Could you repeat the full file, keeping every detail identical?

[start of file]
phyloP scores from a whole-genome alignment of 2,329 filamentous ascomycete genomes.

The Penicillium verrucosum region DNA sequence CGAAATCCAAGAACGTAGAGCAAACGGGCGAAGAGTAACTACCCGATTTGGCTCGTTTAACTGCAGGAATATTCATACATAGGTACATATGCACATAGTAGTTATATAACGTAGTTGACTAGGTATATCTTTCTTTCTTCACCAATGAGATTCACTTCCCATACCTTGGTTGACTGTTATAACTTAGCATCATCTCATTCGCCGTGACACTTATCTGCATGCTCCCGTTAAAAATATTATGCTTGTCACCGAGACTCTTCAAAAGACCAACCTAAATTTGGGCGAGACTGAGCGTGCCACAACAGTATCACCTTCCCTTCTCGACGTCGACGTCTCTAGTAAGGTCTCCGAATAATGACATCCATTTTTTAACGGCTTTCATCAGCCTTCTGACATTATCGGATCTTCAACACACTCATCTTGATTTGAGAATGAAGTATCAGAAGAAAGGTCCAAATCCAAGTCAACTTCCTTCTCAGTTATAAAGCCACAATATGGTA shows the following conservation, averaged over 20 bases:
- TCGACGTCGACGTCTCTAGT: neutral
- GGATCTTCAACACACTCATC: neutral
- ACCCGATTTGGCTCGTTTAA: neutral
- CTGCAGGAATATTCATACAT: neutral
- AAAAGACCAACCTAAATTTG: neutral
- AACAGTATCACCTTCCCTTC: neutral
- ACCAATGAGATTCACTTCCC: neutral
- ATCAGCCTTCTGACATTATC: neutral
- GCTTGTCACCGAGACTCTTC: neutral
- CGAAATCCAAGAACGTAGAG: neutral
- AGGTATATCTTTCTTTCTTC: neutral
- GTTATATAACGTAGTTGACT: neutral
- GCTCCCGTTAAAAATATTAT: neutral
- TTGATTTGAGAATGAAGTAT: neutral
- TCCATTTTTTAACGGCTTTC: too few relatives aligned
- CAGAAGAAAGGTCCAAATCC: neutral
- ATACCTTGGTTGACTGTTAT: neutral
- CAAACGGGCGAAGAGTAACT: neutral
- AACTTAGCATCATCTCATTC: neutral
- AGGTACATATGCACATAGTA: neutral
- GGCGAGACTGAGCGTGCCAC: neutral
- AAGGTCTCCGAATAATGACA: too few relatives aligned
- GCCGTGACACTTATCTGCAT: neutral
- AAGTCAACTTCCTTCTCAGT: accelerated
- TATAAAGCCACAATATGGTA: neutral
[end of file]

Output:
phyloP scores from a whole-genome alignment of 2,329 filamentous ascomycete genomes.

The Penicillium verrucosum region DNA sequence CGAAATCCAAGAACGTAGAGCAAACGGGCGAAGAGTAACTACCCGATTTGGCTCGTTTAACTGCAGGAATATTCATACATAGGTACATATGCACATAGTAGTTATATAACGTAGTTGACTAGGTATATCTTTCTTTCTTCACCAATGAGATTCACTTCCCATACCTTGGTTGACTGTTATAACTTAGCATCATCTCATTCGCCGTGACACTTATCTGCATGCTCCCGTTAAAAATATTATGCTTGTCACCGAGACTCTTCAAAAGACCAACCTAAATTTGGGCGAGACTGAGCGTGCCACAACAGTATCACCTTCCCTTCTCGACGTCGACGTCTCTAGTAAGGTCTCCGAATAATGACATCCATTTTTTAACGGCTTTCATCAGCCTTCTGACATTATCGGATCTTCAACACACTCATCTTGATTTGAGAATGAAGTATCAGAAGAAAGGTCCAAATCCAAGTCAACTTCCTTCTCAGTTATAAAGCCACAATATGGTA shows the following conservation, averaged over 20 bases:
- TCGACGTCGACGTCTCTAGT: neutral
- GGATCTTCAACACACTCATC: neutral
- ACCCGATTTGGCTCGTTTAA: neutral
- CTGCAGGAATATTCATACAT: neutral
- AAAAGACCAACCTAAATTTG: neutral
- AACAGTATCACCTTCCCTTC: neutral
- ACCAATGAGATTCACTTCCC: neutral
- ATCAGCCTTCTGACATTATC: neutral
- GCTTGTCACCGAGACTCTTC: neutral
- CGAAATCCAAGAACGTAGAG: neutral
- AGGTATATCTTTCTTTCTTC: neutral
- GTTATATAACGTAGTTGACT: neutral
- GCTCCCGTTAAAAATATTAT: neutral
- TTGATTTGAGAATGAAGTAT: neutral
- TCCATTTTTTAACGGCTTTC: too few relatives aligned
- CAGAAGAAAGGTCCAAATCC: neutral
- ATACCTTGGTTGACTGTTAT: neutral
- CAAACGGGCGAAGAGTAACT: neutral
- AACTTAGCATCATCTCATTC: neutral
- AGGTACATATGCACATAGTA: neutral
- GGCGAGACTGAGCGTGCCAC: neutral
- AAGGTCTCCGAATAATGACA: too few relatives aligned
- GCCGTGACACTTATCTGCAT: neutral
- AAGTCAACTTCCTTCTCAGT: accelerated
- TATAAAGCCACAATATGGTA: neutral